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Bent

a Drama
CATEGORY : DRAMA
by Martin Sherman

COMPANY : Actor's Express [WEBSITE]
VENUE : Actor's Express [WEBSITE]
ID# 917

SHOWING : June 24, 2004 - August 14, 2004

[REVIEW THIS PRODUCTION]

PRODUCTION DESCRIPTION

A provocative and heartful lament about the persecution of homosexuals during the Holocaust.

Berlin. 1934. Gay men's bodies are being dumped in mass graves as Max Berber is caught in the middle of Hitler's quest for Aryan perfection. This aching and soulful love story chronicles the perseverance of the human spirit in the most degrading hell mankind has ever created.

Bent is defiance. Bent is love. Bent is a joyous testament to the power and determination of the human soul.

Bent premiered at the Royal Court Theatre, London in 1979. Actor's Express is proud to honor the 25th anniversary of this powerful and defining landmark play, which has been seen in over 40 countries and translated into over 21 languages.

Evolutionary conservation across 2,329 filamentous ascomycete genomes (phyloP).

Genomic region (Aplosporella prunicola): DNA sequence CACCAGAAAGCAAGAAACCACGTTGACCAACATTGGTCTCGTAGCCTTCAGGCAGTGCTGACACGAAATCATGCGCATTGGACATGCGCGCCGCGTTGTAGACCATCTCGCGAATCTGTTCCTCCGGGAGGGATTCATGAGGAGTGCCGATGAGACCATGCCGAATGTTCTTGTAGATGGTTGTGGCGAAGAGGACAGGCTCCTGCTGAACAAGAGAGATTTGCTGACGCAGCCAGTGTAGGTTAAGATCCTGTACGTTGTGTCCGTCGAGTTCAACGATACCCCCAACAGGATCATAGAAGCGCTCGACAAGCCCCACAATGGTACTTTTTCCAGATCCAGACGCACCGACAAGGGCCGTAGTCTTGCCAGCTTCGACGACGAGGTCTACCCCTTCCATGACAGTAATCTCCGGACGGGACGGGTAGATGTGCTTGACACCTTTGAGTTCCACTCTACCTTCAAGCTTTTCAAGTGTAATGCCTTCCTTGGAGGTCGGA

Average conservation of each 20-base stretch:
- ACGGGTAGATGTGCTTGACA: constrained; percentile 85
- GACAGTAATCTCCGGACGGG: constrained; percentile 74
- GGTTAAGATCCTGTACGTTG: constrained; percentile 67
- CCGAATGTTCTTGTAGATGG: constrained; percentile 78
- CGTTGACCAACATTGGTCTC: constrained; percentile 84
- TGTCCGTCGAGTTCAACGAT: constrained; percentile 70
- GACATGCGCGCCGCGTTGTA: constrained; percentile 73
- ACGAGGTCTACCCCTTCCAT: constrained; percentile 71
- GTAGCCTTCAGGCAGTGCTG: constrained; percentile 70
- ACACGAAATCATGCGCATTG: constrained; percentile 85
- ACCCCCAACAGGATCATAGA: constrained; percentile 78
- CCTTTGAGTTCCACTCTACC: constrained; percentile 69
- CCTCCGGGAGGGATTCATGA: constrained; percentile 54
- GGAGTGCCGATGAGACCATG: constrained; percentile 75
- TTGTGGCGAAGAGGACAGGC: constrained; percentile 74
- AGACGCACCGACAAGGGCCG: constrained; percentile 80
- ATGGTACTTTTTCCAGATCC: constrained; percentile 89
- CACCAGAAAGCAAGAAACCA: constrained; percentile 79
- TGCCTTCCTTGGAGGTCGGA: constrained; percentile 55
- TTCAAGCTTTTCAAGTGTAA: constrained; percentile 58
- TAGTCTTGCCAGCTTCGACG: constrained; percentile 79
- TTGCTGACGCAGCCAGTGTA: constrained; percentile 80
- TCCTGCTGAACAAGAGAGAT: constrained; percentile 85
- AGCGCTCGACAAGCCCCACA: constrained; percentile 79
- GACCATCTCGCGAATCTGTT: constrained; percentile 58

"Martin Sherman's Bent . . . is relevant to events and facts today of life throughout the world where gay people are often put at a disadvantage by the laws of whatever country they happen to live in. Although things are improving, I think it's because of this story that Martin Sherman has told so strongly presenting the case for human understanding and what it is to be gay." -- Sir Ian McKellen


CAST & CREW LIST
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REVIEWS

[REVIEW THIS PRODUCTION]

"Bent" Outa Shape
by green2u
Thursday, July 22, 2004
2.0
25 years later, Martin Sherman's play has the same glaring problems: a playwriting 101 first act and a better written second act. AE's production doesn't help overcome it either. While it has some moving moments (thanks mainly to Mitchell Anderson), overall it's a frustrating affair.

Frankly, I am surprised that out of the open casting call AE had last February for this production, the audience ends up enduring some lackluster performances. Surely the Atlanta acting pool is much better than this! And we get our third performance out of Daniel May this AE season. While I had high hopes for him as an actor after seeing him for the first time in Blue/Orange, his subsequent performances in Burn This and now Bent--has shown me he definitely has a theatrical bag of tricks. I won't say he runs the acting gamut from A to B, but he certainly doesn't run it from A to Z either.